• Always know the route you will be traveling. Have a copy of a good road map, and chart your course before beginning.
  • Do not pick up hitchhikers or strangers, and when entering existing your vehicle, be aware of your surroundings.
  • Never drive under the influence of alcohol or other intoxicants. Doing so can have severe criminal penalties in other countries.

 

The above is an excerpt adapted from the article, “Driving Abroad.” For more information, please visit /travel.state.gov.

 

Tips to Boost Your Holiday Sales

holiday-background-fb-shutterstock_160247141Focus on promotions that add value

Don’t cannibalize your margins by developing promotions that focus on price. Instead, look for ways to deliver value. Free gift wrapping with a minimum purchase is one example. An invite to exclusive events or previews with every $50 purchase is another.

Team up with other businesses

Show your holiday spirit by teaming with other businesses for a sidewalk event or parade of stores. These events don’t actually require that much planning. Think of ways to entice shoppers to visit each participating store or restaurant. Hand out punch cards and encourage customers to get them stamped at each business for the chance to win a prize.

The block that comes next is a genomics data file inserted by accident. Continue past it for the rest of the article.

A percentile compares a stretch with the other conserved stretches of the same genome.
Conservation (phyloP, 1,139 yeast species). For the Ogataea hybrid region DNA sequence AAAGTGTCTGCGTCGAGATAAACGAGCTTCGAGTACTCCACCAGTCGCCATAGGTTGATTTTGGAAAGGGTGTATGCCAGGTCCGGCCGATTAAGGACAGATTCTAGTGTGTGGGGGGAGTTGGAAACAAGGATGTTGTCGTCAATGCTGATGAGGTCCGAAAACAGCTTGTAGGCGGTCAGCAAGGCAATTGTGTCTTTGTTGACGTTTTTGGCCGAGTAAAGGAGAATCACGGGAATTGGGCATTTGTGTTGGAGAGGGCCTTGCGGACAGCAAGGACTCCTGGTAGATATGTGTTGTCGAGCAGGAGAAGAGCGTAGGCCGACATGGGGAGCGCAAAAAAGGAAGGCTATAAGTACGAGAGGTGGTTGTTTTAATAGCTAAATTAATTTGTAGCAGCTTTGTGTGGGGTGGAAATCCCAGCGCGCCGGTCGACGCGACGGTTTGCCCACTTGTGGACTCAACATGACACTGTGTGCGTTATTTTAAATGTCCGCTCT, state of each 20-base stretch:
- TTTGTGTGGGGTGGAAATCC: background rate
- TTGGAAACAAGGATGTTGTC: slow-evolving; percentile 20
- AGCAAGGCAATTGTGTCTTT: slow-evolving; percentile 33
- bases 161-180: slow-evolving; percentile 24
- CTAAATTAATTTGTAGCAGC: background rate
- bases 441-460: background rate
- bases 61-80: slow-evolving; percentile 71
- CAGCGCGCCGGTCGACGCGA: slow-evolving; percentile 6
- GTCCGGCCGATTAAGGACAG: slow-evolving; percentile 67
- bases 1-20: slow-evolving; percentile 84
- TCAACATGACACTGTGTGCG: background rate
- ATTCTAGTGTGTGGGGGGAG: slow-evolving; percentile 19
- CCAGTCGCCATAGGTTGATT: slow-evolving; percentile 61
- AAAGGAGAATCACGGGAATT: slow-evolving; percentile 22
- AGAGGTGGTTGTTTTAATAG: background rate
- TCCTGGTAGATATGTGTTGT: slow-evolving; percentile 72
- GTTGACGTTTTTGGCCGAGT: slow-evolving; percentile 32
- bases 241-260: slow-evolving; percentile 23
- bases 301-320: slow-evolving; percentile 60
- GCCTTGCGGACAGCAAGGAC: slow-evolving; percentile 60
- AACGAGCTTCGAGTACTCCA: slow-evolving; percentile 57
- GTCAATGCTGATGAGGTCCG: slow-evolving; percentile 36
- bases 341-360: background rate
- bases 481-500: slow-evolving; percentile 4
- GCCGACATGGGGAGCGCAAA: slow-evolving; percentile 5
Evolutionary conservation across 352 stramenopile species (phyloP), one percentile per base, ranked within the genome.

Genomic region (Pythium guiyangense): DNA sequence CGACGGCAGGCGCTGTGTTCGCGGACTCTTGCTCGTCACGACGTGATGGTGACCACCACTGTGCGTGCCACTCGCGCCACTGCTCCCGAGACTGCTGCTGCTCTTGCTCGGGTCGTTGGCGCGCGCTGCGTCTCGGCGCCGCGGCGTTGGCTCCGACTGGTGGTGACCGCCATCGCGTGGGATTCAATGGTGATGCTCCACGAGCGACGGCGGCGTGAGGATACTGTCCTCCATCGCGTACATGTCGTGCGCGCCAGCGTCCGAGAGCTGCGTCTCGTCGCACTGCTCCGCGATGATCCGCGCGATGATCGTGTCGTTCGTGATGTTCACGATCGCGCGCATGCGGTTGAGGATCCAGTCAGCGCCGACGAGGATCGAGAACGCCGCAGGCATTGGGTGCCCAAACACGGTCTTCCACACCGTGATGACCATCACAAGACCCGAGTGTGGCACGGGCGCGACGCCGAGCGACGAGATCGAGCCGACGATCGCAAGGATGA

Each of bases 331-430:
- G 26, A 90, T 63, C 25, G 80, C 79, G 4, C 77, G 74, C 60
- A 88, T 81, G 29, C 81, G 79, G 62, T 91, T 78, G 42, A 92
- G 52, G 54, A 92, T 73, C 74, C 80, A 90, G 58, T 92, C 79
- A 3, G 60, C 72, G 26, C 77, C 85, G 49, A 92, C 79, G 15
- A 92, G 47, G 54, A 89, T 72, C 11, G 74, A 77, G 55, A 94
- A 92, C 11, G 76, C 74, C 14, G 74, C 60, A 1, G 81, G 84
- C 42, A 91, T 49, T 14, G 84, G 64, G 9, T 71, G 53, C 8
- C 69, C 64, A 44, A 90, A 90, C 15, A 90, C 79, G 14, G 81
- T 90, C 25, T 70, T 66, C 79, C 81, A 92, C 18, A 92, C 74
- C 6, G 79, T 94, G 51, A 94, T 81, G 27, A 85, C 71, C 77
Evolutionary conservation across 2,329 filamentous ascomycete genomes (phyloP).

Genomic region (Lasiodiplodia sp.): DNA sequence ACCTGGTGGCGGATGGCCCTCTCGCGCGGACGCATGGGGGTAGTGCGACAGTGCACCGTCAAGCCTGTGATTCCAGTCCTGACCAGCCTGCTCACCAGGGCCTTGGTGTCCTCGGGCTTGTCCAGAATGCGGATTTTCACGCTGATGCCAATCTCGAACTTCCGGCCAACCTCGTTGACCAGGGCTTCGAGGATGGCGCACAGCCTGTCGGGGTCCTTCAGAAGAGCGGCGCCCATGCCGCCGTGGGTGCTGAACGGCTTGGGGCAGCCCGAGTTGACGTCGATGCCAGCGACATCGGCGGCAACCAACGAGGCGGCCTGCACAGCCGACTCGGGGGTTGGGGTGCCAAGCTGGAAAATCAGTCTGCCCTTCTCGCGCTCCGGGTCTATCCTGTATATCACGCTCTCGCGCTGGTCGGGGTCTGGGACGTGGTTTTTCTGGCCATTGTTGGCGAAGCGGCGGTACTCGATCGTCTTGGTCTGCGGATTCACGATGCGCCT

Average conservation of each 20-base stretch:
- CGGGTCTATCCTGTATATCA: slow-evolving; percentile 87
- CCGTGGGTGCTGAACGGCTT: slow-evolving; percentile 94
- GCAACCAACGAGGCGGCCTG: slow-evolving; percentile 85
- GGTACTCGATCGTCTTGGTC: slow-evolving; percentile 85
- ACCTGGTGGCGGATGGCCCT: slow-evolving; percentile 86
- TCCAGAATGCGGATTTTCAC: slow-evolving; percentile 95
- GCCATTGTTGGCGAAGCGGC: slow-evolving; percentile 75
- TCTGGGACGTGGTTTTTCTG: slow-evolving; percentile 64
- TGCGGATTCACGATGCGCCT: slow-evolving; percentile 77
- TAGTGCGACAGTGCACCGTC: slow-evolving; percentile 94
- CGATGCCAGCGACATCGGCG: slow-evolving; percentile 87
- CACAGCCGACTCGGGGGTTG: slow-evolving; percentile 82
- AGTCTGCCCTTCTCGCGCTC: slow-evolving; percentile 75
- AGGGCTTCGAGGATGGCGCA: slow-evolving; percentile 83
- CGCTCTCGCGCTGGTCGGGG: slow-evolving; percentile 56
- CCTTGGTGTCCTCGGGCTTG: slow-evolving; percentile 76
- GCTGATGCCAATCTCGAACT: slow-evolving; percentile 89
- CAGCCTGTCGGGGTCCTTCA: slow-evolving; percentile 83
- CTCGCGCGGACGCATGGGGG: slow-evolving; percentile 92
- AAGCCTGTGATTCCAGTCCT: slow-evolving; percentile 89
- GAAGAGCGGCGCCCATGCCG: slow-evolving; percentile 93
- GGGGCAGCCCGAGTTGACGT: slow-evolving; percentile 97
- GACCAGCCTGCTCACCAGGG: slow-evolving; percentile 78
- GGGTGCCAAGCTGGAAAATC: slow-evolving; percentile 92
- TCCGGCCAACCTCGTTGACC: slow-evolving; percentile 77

Hire a Santa and give kids the chance for a photo opp. You don’t even need to hire a photographer – let folks take their own!

shoppingbagPromote trending products

Who doesn’t want the latest and greatest? But what’s popular in your industry? Google Trends and Twitter Trends are a useful way of identifying the most talked about trends and focusing your inventory and marketing where it will get noticed. Even if you don’t sell trending products, look for ways to align social media messaging in particular around hot topics/news/events that are making waves this holiday season.

Let your brand’s personality show

Weave your small business uniqueness and appeal into your holiday promotions, product/service lines, holiday décor and customer service. For example, show your business’ fun side and host a “Bad Holiday Sweater” party. Dress staff in their worst sweaters. Encourage customers to pay a visit and place a vote for the winning sweater! Share images on social media and wait for the event to go viral.

Or focus on your philanthropic gestures to get foot traffic through the door or online – donate a percentage of sales to a local charity for one-day only.

Use visual merchandising to make gift selection easy

Make everyone’s shopping easier and draw attention to popular items by using merchandising and signage to promote certain product lines and promotions. You can also do this online – send out newsletters that promote gift ideas and organize inventory on your website according to buckets. “Gifts for Him” or “Gifts under $X” are especially appreciated by stressed shoppers!

Continue reading